A few weeks ago, I learned through Chad Post, organizer of the Best Translated Book Award, that Dalkey Archive Press, who publish the most translations per year of any English-language publisher, was withdrawing from the competition, citing expenses. The justification offered was that sending eligible titles to the members of the nine-person judging panel, of which I am a member, leaves “a smoking hole in [our] budget.” (Despite the fact that the judges all accept PDFs.) Tacked on to this already questionable excuse was the kicker: “And… we’ve never won.”
As a reader and a bookseller, I’ve long been passionate about translated fiction. Along with inimitable New Directions, which served as a model for Dalkey’s early efforts, Dalkey Archive has always seemed to me one of the most daring publishers in the United States. The Press brings to English-language readers work from across the world, often publishing the kind of challenging and innovative fiction that larger, for-profit publishing houses would never touch. Their list is rich in significant, enduring titles and I can happily say that during the course of my career I have sold hundreds of copies of these books.
So it’s a real disappointment—less for myself than for those whose reading worlds just got a little smaller for lack of exposure to Dalkey’s books—that (a) a publisher of this caliber would withdraw from a competition designed to promote translated literature, their ostensible raison d’etre and (b) that their excuse for doing so would be so transparently insincere. In his reaction to this move, Chad Post, who in addition to organizing the BTBA also runs Three Percent, a good resource for readers interested in translated literature, effectively sums up the reasons why a publisher claiming budget concerns in their refusal to send books to the judges is baseless. (It boils down to this: it would cost Dalkey in total about $120 to mail books to the panelists.) Even if we accept for a moment the possibility that the Press is in such desperate financial straits that it can’t afford to mail—or, again, to email!—books to judges, the lack of consideration the publisher is demonstrating toward its authors and translators, the cultural agencies who underwrite the work, and the readers the Press ostensibly aims to reach is galling.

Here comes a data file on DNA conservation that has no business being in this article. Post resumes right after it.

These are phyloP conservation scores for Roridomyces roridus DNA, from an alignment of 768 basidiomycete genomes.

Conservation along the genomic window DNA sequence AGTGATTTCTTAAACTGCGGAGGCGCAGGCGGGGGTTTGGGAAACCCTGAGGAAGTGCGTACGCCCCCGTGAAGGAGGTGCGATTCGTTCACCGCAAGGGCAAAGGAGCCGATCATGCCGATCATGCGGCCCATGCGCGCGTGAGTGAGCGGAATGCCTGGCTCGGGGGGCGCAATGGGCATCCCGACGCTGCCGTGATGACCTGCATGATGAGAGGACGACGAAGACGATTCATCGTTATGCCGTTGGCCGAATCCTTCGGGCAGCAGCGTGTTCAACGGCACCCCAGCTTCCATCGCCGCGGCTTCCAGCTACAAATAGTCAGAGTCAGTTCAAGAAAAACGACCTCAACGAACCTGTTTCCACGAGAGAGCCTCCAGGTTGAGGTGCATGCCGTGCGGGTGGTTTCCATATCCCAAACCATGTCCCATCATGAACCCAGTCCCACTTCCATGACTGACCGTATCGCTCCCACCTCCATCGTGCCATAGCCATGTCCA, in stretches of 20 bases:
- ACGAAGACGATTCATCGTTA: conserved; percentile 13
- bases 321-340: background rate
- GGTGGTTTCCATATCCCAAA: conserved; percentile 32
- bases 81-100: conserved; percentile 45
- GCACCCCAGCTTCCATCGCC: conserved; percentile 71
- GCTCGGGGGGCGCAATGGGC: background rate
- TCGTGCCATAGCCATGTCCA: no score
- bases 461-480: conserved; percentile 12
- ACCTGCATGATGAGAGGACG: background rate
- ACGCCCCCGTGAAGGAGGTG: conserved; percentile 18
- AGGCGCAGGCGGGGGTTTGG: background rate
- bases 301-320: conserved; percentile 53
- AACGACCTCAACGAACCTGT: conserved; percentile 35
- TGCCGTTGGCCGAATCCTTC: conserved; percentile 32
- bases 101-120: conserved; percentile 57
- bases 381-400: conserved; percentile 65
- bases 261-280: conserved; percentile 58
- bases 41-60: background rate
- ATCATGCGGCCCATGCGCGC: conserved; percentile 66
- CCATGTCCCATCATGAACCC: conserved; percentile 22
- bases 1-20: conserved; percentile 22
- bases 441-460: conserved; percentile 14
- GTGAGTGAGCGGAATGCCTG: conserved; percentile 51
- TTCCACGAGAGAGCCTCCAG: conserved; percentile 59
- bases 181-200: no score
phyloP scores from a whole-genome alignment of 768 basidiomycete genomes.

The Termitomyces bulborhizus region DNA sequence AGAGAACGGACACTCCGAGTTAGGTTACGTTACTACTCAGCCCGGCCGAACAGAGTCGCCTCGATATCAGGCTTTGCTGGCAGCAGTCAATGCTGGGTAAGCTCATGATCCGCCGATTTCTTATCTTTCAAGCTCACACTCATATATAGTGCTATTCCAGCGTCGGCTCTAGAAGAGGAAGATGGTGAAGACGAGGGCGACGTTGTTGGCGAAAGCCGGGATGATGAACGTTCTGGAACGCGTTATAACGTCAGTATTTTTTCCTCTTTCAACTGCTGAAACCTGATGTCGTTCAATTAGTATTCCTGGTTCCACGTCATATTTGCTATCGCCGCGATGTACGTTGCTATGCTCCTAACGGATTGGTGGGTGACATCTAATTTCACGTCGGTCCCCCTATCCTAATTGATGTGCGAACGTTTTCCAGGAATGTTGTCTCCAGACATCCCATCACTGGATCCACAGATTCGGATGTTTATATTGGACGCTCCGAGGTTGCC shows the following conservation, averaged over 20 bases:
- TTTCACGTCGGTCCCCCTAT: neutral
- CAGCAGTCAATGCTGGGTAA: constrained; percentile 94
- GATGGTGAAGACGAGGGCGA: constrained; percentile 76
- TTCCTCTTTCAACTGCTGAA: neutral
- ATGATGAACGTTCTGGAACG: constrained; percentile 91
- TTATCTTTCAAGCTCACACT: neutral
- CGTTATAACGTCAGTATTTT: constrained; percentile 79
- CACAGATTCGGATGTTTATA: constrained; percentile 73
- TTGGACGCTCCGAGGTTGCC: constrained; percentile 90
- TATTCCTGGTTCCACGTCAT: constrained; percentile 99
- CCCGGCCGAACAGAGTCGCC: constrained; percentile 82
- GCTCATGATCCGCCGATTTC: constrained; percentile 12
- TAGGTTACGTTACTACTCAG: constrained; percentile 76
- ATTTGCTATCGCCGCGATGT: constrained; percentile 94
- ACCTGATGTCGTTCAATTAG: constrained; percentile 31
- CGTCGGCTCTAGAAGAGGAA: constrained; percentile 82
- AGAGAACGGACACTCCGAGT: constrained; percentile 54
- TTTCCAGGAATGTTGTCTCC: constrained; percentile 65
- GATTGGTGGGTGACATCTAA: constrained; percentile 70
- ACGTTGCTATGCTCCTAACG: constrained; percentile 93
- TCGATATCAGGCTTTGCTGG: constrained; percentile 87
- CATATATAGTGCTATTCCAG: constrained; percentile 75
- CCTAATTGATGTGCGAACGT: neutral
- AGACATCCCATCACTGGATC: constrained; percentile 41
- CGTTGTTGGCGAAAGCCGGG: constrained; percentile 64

No one reads Margaret Anderson’s and Jane Heap’s Little Review but it was one of the preeminent literary publications of the ’10s and ’20s. Along with Poetry, Blue Sky Press, and countless other forgotten magazines and presses started in Chicago early in the 20th century, The Little Review introduced adventurous readers to some of best writers of the day. Anderson started it in 1914, reportedly declaring at a party with other Chicago literary types, that it was time for a magazine which “would make no compromise with public taste.” In time that sentiment became part of its masthead. She had many admirers, among them a very young Ben Hecht, who was apparently heartbroken when she moved away to New York. Jane Heap joined as an editor in 1916. She was a far less public figure than Anderson, often referred to in the pages of their journal as just “jh.” The two women maintained a professional and romantic relationship that lasted until about 1925.
In 1917 they took on Ezra Pound as an editor and moved to New York. A year later they began to serialize James Joyce’s Ulysses, which would bring them their highest acclaim as well as their greatest infamy. Anderson, as publisher, was tried for obscenity but remained defiant. The magazine continued to publish feminist, anarchist, and surrealist articles and art that was often at great odds with the tastes of established American society.
In 1923 Anderson and Heap moved their base of operations to Paris to join Pound, but by 1925 the two women parted ways—Anderson remained in Europe and Heap assumed head editorship of their magazine and went back to New York. She continued The Little Review until 1929 when she grew disillusioned and was forced to conclude bitterly that “Modern art has finally come into its own…advertising.”
Margaret Anderson eventually wrote a three-volume autobiography chronicling her time as a publisher as well as her many illustrious years in the company of literary and artistic high society thereafter. Of her role in the creative world, she said, “I had vicarious experience of the artist’s ecstasy without having had to undergo the daily lonely labor of the functioning virtuoso. I have been a cheat, and no one has ever been more rewarded for cheating.”
“You may be familiar with Robert Bridges, who served as England’s Poet Laureate. But chances are, you are unfamiliar with the work of Digby Mackworth Dolben, a school friend of Bridges’s who died at only nineteen. An eccentric and a zealous Anglo-Catholic, long after his death Dolben continued to exercise a compelling hold over his circle, which included Gerard Manley Hopkins.”